From 3-14 March, the Convention of International Trade in Endangered Species (CITES) is holding their Conference of Parties 16 (CoP16) in Bangkok, Thailand. While some species will get the protection they so desperately need to survive in the wild, others seem to fall by the wayside. What constitutes a species being placed on the coveted Appendix I list? Is a down listing to Appendix II or III, or a delisting a death sentence for species? Do CITES regulations really help protect endangered species or simply pay lip service to the angry mob?
A great deal of confusion surrounds what CITES is and their limitations within the realm of wildlife conservation. First and foremost, CITES sets only trade agreements between countries regarding wildlife and their parts; this act is in no way a conservation or biodiversity agreement. In addition, there is no regulation within a country, only between countries. There are currently 190-200 countries that makeup CITES. Member countries are required to enforce the agreements within their own countries as CITES itself does not have a task force or any agency within to monitor trade or enforcement of trade regulations.
At the CoP16, species are voted to be included on one of three lists: Appendix I, II, or III. Under Appendix I, all commercial trade is banned for these species as they are deemed at a high risk of extinction due to overexploitation. A caveat is that taking these animals in noncommercial trade including scientific research is still allowed. Appendix II species are at risk of becoming extinct if international trade is not regulated and monitored. Thus, trade in those species listed on Appendix II requires an export permit. Appendix III species are not considered rare on a global scale, but long-term survival is of extreme concern within a few home countries. A certificate of origin is required for trade in Appendix III species. At present, there are 600, 1400, and 270 species listed on Appendices I, II, and III, respectively.
There are more then a few conservationists who think that CITES species listings, and subsequent regulations, are not as clear and defined as they should be to protect at risk species. A great example of this type of muddled regulation is the rhino. Currently, we are in the midst of a poaching crisis. Rhino are being killed at an alarming rate for their horns. Since all species of rhino are endangered, one would think they should be a top priority on Appendix I. Although rhinos are endangered globally, their wild populations within a few countries are thriving. In such countries as South Africa and Swaziland, rhino population management has been heavily funded to ensure a successful breeding program to fuel the trophy hunting industry. Unfortunately, in these countries, rhinos have been down listed to Appendix II with some concern of a further drop to Appendix III. Can this type of regulation help or ultimately hinder conservation efforts?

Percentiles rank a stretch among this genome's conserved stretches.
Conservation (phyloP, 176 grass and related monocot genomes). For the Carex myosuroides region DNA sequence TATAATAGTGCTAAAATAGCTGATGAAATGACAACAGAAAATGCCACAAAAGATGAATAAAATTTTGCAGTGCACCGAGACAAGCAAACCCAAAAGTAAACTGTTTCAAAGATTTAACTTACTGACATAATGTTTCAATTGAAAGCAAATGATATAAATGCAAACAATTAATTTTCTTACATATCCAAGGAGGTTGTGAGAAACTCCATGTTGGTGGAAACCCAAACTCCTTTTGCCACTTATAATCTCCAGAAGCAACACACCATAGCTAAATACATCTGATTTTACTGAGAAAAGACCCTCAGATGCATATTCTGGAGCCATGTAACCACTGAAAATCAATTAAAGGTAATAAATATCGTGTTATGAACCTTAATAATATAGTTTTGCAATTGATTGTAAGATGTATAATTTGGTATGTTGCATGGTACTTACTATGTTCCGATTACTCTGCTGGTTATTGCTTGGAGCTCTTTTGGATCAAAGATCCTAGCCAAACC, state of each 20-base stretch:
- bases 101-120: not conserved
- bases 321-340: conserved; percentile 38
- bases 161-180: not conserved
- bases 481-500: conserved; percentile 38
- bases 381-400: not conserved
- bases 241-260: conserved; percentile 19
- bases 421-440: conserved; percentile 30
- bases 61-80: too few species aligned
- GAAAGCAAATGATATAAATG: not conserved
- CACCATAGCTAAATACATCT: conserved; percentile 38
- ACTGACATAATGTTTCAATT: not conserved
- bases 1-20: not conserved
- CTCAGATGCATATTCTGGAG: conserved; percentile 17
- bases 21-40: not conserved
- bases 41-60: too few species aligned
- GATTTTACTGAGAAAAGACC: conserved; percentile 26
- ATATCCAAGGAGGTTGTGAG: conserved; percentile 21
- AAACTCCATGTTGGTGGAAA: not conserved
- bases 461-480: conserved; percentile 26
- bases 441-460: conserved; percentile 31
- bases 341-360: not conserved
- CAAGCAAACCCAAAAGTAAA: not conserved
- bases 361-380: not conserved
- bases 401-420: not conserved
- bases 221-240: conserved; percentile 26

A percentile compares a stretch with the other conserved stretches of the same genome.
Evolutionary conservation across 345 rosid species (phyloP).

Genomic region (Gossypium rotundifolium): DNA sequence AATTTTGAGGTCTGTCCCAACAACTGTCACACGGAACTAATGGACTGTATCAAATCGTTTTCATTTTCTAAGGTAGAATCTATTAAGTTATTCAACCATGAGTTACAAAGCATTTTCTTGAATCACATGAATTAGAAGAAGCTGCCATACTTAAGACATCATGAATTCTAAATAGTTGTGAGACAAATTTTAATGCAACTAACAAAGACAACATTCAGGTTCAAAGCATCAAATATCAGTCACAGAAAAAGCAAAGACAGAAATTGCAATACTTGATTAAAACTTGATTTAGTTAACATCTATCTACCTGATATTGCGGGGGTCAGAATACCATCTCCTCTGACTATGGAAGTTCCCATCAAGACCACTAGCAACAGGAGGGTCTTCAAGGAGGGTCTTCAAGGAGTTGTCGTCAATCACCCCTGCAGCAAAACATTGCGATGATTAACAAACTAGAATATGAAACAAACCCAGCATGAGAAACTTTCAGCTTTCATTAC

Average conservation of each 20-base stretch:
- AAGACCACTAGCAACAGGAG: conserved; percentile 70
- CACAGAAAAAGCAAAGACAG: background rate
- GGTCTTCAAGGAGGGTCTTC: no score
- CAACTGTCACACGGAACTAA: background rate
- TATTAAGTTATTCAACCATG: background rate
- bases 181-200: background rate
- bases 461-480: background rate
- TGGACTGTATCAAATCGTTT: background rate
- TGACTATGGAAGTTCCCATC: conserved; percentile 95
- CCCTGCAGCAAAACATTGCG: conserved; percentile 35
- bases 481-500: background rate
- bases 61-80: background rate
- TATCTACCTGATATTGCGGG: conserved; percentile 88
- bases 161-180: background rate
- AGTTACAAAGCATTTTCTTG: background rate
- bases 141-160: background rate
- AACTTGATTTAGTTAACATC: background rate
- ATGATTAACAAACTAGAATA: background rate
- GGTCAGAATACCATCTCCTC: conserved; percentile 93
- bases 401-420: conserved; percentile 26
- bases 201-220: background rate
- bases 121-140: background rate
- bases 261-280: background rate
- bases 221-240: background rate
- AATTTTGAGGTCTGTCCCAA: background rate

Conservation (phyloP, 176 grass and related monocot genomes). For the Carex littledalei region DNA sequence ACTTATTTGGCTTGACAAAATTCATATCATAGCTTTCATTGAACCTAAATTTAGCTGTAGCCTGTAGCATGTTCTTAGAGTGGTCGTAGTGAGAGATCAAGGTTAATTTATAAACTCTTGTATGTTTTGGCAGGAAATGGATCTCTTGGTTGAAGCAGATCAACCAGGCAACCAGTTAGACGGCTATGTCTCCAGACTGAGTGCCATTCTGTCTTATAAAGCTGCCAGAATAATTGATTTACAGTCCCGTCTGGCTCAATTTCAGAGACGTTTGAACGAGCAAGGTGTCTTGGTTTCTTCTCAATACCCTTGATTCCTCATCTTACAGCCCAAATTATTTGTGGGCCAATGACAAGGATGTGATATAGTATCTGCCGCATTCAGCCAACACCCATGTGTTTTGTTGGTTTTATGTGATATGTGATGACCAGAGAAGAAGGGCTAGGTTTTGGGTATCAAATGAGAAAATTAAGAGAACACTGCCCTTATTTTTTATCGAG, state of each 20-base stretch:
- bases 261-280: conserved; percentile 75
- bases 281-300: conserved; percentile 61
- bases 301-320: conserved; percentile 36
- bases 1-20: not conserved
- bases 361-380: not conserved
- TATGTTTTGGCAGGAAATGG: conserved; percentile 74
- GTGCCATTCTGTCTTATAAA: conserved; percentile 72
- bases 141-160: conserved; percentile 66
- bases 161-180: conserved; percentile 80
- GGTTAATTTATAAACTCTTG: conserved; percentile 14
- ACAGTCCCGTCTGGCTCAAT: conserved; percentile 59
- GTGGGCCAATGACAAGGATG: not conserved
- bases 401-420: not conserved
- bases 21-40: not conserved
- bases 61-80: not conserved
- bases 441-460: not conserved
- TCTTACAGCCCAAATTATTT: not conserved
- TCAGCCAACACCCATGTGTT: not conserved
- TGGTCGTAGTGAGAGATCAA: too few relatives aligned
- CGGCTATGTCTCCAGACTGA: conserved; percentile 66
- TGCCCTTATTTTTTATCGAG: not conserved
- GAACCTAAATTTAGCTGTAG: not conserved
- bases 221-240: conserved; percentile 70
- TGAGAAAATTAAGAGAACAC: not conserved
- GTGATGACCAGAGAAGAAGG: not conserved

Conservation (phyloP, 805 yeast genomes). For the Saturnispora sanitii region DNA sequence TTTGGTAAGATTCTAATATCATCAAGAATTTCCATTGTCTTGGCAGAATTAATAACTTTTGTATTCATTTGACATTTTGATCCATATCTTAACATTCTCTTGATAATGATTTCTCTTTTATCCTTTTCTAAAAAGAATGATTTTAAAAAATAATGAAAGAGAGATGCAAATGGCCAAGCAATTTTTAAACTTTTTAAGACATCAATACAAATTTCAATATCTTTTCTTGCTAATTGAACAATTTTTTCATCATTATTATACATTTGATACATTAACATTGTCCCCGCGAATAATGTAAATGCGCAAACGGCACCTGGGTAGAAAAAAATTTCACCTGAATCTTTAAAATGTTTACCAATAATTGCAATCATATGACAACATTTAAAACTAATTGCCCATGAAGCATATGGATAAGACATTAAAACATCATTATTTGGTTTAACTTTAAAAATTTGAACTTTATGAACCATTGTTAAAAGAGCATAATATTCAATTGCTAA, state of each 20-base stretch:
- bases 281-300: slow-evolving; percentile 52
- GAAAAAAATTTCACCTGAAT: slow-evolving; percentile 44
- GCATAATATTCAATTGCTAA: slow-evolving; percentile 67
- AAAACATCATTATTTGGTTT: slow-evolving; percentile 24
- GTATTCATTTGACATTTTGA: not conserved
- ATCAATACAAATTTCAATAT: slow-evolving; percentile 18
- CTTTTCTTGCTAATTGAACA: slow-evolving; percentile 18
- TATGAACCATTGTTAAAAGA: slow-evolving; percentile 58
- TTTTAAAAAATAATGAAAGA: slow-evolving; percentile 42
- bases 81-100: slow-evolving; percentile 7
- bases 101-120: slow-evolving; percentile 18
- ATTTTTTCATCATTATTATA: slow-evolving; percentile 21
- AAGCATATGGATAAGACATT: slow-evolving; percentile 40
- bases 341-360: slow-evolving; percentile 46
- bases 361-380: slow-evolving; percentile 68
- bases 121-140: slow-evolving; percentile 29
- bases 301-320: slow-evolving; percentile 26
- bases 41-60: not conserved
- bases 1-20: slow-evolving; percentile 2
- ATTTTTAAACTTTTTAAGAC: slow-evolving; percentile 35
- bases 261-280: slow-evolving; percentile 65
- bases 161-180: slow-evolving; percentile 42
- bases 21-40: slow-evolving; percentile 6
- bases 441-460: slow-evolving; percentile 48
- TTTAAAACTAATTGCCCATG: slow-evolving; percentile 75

Within the first week of the CoP16, several species have gained support for conservation through trade bans. The ban in the trade of sharks is a huge step in the eradication of the cruel act of shark finning. Shark populations have plummeted as the demand for shark fins for soup and use in Ancient Chinese Medicine has soared. However, where some species gain support others do not. Despite a great push to stop the global trade of rhino horn, regardless of in country populations, the motion was voted down. It has been reported that scientific data support a controlled rhino horn market to relieve poaching pressure. This model was based upon the success of crocodile farming to diminish numbers of animals illegally taken from the wild. Conversely, tiger farming and bear bile farms, working from this same premise, have done nothing to help alleviate poaching of wild populations and in some instances caused an increase in the cruel act. Wild animals are thought to be more “pure” then farmed counterparts. Tigers and bears are still taken from the wild for their parts at numbers that threaten their very existence.
When we take CITES for exactly what it is, a trade agreement, we can see that it does what it has set out to do. CITES sets global trade agreements according to wild populations. Yet, how much can trade agreements actually do to help endangered wildlife? At the end of the day regulation comes down to individual countries to regulate and monitor what happens within and across their boarders. At present, it does not appear that any regulation exists at all. The increase in illegal trade of ivory, rhino horn, tiger parts, pangolins, great apes, etc., shows a regulatory system that is failing. I do believe that CITES is laying a strong foundation for regulation to be enforced by others, but the lack of protection and enforcement will prove to be the ultimate demise of some of our most iconic species. Why do animals need to be placed on a list in order to be protected? Can we not exercise common sense and compassion to see that global demand for wildlife will inevitably be the death of us all?